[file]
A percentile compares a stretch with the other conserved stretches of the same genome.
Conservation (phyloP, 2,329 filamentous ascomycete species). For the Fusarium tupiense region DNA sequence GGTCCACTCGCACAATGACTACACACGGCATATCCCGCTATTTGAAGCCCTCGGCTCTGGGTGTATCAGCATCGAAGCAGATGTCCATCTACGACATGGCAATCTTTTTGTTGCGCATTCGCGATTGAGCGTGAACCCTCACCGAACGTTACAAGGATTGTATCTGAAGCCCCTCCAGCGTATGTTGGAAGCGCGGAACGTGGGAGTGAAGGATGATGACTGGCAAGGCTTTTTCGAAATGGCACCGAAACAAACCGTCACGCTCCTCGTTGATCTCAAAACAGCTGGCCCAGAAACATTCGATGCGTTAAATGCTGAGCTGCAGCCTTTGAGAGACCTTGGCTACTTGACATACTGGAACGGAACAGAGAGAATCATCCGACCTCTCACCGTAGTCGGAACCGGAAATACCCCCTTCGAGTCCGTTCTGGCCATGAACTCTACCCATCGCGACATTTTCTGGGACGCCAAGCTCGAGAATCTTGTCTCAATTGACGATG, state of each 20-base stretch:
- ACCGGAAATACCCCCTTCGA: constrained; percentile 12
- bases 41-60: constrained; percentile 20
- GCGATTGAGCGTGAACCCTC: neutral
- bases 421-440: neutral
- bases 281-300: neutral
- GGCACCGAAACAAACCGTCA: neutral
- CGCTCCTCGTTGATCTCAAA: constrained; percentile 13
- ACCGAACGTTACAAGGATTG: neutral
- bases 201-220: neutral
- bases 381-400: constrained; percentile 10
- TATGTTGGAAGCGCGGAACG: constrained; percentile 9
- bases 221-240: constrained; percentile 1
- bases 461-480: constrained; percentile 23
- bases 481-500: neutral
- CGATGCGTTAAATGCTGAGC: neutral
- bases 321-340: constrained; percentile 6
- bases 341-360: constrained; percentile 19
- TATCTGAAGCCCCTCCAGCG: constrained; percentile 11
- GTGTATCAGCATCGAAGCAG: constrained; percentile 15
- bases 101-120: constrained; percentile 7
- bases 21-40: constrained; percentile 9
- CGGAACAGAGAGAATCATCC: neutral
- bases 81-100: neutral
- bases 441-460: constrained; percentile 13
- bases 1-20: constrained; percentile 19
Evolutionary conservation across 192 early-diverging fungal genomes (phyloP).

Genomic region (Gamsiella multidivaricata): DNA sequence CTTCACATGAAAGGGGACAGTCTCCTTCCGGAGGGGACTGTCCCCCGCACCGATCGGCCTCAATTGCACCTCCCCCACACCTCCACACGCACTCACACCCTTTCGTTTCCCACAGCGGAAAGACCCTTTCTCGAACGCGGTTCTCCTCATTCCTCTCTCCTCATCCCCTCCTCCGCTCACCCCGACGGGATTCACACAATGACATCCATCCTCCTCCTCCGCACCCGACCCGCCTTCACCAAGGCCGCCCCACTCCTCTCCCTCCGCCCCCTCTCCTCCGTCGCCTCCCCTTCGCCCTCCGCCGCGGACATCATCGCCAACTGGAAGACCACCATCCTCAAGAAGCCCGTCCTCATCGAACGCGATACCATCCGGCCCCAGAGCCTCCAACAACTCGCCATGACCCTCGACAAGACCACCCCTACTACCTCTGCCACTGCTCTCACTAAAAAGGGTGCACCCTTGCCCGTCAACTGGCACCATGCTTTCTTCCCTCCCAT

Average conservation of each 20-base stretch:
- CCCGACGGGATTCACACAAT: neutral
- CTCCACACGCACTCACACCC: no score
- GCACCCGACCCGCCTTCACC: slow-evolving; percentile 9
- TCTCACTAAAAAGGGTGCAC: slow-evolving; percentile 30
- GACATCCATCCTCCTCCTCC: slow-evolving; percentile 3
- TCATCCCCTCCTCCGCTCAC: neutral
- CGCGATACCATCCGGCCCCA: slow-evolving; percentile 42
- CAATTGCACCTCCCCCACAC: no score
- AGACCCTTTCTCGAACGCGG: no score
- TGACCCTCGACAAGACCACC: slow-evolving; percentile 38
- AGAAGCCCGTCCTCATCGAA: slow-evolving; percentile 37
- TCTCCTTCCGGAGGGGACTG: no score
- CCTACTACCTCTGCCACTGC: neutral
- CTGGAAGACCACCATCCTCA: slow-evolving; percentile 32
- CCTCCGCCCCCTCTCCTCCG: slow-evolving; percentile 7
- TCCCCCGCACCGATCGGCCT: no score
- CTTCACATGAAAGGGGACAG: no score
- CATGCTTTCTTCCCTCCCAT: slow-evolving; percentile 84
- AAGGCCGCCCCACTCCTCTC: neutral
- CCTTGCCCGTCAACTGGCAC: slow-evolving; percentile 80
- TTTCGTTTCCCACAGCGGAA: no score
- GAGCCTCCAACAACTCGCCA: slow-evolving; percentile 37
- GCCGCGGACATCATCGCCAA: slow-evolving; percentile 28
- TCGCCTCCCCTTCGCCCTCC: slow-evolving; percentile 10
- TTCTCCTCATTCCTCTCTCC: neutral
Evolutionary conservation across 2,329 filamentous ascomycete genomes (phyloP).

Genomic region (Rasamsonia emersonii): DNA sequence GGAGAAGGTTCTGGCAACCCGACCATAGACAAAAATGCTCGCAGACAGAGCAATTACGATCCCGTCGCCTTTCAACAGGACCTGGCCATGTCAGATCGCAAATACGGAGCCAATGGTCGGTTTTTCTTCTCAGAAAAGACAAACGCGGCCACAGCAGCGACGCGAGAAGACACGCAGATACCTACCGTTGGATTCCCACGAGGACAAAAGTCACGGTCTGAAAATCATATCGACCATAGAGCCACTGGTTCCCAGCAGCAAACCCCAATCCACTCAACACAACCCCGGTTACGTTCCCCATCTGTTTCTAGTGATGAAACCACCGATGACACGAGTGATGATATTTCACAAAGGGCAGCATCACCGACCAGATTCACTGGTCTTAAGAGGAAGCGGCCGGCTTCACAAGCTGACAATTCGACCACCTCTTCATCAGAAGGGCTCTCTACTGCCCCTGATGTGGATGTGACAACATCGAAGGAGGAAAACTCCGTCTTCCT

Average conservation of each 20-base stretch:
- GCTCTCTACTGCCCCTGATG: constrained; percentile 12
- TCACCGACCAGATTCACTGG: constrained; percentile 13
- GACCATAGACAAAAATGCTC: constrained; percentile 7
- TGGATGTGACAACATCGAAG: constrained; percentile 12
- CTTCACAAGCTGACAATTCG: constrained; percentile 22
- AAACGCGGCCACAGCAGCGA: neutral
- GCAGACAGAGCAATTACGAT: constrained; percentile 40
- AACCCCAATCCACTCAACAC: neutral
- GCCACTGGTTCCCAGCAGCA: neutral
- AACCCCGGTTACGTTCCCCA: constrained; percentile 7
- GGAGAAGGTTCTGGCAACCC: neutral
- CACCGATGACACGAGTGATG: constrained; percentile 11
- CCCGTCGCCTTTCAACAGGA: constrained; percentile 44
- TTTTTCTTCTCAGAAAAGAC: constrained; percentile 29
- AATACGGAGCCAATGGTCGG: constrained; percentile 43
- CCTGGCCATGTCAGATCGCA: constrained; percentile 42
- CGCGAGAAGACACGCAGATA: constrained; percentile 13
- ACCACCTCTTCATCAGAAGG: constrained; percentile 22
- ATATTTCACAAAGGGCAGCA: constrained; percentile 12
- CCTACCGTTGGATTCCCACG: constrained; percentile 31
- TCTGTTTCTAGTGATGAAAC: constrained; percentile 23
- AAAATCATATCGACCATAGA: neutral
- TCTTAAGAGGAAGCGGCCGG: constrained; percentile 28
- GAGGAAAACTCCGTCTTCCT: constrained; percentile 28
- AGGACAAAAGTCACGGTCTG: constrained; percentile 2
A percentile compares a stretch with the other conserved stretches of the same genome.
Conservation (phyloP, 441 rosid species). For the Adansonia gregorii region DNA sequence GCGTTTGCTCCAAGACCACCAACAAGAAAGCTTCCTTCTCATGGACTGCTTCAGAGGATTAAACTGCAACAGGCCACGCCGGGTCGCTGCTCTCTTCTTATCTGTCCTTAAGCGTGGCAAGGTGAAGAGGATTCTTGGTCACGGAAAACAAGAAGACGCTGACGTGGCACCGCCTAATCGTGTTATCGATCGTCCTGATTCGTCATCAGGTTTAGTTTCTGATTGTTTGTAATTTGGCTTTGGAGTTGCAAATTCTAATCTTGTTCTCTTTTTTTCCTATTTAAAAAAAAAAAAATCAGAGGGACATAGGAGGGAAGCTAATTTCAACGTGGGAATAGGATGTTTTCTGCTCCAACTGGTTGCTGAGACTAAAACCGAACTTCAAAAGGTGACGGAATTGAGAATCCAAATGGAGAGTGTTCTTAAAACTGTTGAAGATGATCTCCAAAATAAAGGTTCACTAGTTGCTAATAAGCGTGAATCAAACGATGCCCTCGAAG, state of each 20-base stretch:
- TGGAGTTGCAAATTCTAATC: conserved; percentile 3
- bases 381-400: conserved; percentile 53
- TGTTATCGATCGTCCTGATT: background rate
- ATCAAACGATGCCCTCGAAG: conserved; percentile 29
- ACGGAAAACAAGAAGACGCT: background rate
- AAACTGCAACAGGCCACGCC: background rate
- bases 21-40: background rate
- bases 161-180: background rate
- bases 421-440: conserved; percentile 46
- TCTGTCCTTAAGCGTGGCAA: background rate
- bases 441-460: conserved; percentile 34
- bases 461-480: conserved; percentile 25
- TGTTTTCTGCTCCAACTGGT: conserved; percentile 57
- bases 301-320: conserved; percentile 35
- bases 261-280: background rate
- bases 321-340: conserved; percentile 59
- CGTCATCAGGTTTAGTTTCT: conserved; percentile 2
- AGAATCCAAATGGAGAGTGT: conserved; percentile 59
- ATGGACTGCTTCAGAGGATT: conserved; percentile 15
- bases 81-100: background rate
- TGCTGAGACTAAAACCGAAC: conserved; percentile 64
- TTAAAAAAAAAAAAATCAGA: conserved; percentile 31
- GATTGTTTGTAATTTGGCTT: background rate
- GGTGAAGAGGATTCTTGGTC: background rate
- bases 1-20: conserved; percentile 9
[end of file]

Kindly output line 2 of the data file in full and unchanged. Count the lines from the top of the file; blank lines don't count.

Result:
Conservation (phyloP, 2,329 filamentous ascomycete species). For the Fusarium tupiense region DNA sequence GGTCCACTCGCACAATGACTACACACGGCATATCCCGCTATTTGAAGCCCTCGGCTCTGGGTGTATCAGCATCGAAGCAGATGTCCATCTACGACATGGCAATCTTTTTGTTGCGCATTCGCGATTGAGCGTGAACCCTCACCGAACGTTACAAGGATTGTATCTGAAGCCCCTCCAGCGTATGTTGGAAGCGCGGAACGTGGGAGTGAAGGATGATGACTGGCAAGGCTTTTTCGAAATGGCACCGAAACAAACCGTCACGCTCCTCGTTGATCTCAAAACAGCTGGCCCAGAAACATTCGATGCGTTAAATGCTGAGCTGCAGCCTTTGAGAGACCTTGGCTACTTGACATACTGGAACGGAACAGAGAGAATCATCCGACCTCTCACCGTAGTCGGAACCGGAAATACCCCCTTCGAGTCCGTTCTGGCCATGAACTCTACCCATCGCGACATTTTCTGGGACGCCAAGCTCGAGAATCTTGTCTCAATTGACGATG, state of each 20-base stretch: